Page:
Story of the Czech language
The story of the Czech language dates back to the 11th century, when the first testimony written in Czech was published in the founding charter of the city of Litoměřice in 1057. Together with Polish and Slovak, Czech belongs to the West Slavic languages branch of the Indo-European language family.
Czech really began expanding in the Middle Ages when it was introduced in the administration while the first books written in Czech were published. Later on, thanks to humanist writers, Czech stood out as a literary language and spread outside the Polish territory into Hungary and Slovakia. A powerful language, Czech was even spoken by the Polish nobility.
After a period of recession in the 17th century, when non catholic intellectuals were forced to leave the country, Czech regained its glory in the 18th and the 19th centuries thanks to the efforts of the Czech national renaissance movement, which aimed at reviving Czech culture, language and identity. It is in those days that Czech became what it is today.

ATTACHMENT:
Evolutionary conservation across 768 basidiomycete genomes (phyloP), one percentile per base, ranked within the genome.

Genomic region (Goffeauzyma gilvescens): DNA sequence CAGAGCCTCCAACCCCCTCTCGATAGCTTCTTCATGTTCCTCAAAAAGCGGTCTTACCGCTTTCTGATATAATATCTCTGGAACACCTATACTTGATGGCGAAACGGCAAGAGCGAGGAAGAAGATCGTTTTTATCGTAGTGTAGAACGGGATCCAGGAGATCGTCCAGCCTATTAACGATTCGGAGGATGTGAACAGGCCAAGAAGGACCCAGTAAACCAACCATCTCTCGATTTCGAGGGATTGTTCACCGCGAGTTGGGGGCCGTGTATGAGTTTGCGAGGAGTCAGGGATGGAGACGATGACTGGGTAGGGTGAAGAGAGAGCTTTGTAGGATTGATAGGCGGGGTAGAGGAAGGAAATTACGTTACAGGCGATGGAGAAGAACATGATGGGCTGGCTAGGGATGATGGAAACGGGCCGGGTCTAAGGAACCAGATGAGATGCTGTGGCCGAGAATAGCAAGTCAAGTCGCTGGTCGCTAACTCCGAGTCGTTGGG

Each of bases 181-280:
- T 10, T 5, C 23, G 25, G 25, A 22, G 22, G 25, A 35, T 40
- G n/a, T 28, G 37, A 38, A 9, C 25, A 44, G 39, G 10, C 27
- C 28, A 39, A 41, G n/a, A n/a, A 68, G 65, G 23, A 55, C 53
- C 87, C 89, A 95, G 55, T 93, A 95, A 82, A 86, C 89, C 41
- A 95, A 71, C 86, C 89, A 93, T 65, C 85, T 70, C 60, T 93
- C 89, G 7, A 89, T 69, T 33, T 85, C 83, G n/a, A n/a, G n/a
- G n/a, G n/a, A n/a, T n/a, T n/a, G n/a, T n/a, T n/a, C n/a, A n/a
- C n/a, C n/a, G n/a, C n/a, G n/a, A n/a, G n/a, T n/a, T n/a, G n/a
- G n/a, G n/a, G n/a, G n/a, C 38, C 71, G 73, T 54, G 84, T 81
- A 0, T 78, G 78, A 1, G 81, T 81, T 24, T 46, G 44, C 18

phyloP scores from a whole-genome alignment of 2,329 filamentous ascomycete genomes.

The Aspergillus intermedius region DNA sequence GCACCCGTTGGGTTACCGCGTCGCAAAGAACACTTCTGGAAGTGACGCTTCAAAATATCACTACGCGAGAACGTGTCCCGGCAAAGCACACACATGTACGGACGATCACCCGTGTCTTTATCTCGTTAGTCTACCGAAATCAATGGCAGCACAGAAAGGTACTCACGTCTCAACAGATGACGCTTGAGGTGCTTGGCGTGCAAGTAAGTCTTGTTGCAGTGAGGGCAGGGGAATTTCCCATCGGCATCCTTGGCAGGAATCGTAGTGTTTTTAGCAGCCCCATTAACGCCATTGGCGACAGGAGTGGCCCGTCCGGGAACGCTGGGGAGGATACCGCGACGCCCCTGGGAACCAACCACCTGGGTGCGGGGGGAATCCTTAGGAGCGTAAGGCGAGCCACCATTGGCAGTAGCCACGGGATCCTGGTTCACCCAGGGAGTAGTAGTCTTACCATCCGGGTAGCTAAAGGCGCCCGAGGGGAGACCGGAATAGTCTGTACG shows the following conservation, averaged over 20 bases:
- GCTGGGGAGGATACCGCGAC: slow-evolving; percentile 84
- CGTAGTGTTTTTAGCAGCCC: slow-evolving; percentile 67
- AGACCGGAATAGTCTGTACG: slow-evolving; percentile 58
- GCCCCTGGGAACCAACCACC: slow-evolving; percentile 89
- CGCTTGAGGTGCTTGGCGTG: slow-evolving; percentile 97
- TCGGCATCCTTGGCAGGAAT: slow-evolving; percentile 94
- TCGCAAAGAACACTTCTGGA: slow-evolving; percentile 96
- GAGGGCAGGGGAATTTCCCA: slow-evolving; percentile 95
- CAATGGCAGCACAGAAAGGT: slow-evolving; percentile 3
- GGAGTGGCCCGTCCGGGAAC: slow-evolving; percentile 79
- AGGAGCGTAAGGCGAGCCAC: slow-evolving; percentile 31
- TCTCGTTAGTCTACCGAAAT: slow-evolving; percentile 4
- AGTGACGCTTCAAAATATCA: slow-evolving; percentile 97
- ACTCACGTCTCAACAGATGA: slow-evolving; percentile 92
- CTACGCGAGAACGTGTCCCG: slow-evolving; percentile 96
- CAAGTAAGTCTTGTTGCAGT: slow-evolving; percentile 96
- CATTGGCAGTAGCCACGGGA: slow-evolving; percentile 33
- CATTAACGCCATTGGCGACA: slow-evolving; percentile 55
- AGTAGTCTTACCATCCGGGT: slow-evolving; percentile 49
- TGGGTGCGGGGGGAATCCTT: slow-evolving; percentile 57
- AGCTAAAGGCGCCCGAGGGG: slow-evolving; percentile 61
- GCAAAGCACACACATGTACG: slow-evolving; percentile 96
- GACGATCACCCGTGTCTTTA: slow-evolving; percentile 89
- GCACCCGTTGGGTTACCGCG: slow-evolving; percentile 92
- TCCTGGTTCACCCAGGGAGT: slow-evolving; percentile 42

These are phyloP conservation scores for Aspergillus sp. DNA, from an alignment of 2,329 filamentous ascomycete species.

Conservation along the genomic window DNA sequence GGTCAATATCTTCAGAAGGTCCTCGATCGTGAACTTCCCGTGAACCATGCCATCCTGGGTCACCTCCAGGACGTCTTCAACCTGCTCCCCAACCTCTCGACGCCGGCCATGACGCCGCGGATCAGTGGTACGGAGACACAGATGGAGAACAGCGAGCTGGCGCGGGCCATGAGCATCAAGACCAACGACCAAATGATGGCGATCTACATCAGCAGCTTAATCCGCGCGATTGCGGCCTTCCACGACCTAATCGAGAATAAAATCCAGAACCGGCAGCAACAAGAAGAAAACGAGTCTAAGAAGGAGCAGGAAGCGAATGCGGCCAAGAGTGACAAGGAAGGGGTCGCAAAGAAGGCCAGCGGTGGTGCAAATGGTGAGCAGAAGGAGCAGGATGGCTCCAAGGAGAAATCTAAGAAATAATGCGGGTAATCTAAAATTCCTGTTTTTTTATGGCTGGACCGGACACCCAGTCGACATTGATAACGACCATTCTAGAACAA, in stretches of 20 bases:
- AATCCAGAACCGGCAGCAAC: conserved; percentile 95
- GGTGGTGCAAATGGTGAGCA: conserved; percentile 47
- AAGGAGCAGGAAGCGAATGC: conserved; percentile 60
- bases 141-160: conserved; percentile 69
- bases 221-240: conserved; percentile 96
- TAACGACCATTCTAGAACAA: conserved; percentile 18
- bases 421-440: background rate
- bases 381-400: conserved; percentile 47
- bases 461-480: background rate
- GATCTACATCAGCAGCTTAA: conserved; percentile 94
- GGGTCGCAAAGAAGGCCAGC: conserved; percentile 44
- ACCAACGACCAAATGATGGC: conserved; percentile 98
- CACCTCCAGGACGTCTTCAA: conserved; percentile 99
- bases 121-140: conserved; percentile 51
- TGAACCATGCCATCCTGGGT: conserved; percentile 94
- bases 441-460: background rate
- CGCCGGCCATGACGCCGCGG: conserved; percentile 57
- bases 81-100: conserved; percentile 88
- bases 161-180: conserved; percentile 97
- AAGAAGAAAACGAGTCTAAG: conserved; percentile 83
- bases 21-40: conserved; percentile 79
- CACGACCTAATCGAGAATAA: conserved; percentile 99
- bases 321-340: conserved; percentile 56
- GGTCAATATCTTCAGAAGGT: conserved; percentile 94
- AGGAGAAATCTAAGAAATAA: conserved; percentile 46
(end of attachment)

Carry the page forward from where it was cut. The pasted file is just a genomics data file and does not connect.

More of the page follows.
Today, Czech is spoken by 11 million people, mostly in the Czech Republic, but also in Austria, Poland, Germany, or else Slovakia, where tens of thousands of Czechs stayed after the division of Czechoslovakia in 1993. The two languages are very close, that is why Slovaks and Czechs can understand each other without difficulty.
Just like the country, which is experiencing a booming economic growth, the Czech language seems to have a promising future.
Classification by family:
Indo-European languages > Balto-Slavic languages > Slavic languages > West
Slavic languages > Czech